More than half of US shoppers have changed their meat purchasing habits in the past year as they seek to get the best value deals in every trip to the grocery store, according to a new study.
The delicate economic climate and reduced spending power of some consumers has led to cooking more meals from scratch, use of money saving measures like coupons, and cutting back on luxury goods.
Even though the indications are that average spend is still around $91 a week, the latest edition of the Power of Meat study by the American Meat Institute and the Food Marketing Institute suggests that shoppers are planning purchases before they head to the store, and are spending longer looking at labels and flyers advertising deals.
Sixty nine percent of respondents said they stock up on meat when it is on sale; and 67 percent said they now buy less expensive cuts of meat than they used to.
Shoppers are said to be less brand-sensitive when buying meat – both in fresh and processed form. The trend towards private-label, pervasive in the food sector at large at the moment, was also in evidence for meats, with just 29 per cent of shoppers preferring national brands of processed meats, like bacon and sausages, compared to 37 per cent last year.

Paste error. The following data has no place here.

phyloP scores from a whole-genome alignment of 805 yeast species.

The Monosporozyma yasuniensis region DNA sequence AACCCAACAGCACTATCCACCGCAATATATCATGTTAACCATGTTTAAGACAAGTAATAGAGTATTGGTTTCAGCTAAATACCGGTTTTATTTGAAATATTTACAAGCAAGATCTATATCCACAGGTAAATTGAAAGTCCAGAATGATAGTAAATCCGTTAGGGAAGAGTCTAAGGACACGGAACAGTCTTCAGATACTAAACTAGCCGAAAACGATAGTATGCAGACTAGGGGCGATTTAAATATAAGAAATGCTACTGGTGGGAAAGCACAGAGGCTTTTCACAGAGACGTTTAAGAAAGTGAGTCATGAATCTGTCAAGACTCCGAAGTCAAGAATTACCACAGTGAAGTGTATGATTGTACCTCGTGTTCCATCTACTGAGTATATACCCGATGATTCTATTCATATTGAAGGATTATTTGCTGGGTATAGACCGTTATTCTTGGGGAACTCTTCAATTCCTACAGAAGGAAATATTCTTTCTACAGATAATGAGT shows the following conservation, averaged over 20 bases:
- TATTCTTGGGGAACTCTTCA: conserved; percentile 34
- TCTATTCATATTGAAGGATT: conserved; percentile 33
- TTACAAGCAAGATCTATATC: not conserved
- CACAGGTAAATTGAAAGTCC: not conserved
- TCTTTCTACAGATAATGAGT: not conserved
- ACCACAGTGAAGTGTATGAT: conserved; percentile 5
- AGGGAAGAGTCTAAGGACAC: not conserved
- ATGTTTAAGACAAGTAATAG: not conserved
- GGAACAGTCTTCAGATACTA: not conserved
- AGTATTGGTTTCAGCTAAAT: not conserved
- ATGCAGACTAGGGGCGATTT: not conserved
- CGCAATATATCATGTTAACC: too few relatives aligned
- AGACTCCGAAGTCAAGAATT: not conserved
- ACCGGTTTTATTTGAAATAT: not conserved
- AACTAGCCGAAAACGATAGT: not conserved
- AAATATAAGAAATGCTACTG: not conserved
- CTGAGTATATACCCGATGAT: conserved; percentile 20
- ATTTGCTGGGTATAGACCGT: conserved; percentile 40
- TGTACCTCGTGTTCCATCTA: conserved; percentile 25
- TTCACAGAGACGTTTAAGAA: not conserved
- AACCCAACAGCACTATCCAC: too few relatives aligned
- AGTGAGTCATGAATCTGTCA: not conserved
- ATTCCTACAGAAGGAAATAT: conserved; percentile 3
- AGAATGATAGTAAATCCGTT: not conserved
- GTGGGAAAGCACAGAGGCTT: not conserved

Moreover, there are indications that people are turning to discount and warehouse retailers when they want to buy meat. Although full-service supermarkets are still said to account for 66 per cent of meat purchases, some business has been lost to warehouse club stores.
Value and focus
The researchers in the survey warn that food firms should not consider price and value to be the same thing. Value, they say, is determined by price but within set boundaries of quality acceptability.
“Both price and quality perception are different for various audiences, making ‘know your shoppers’ more crucial than ever”.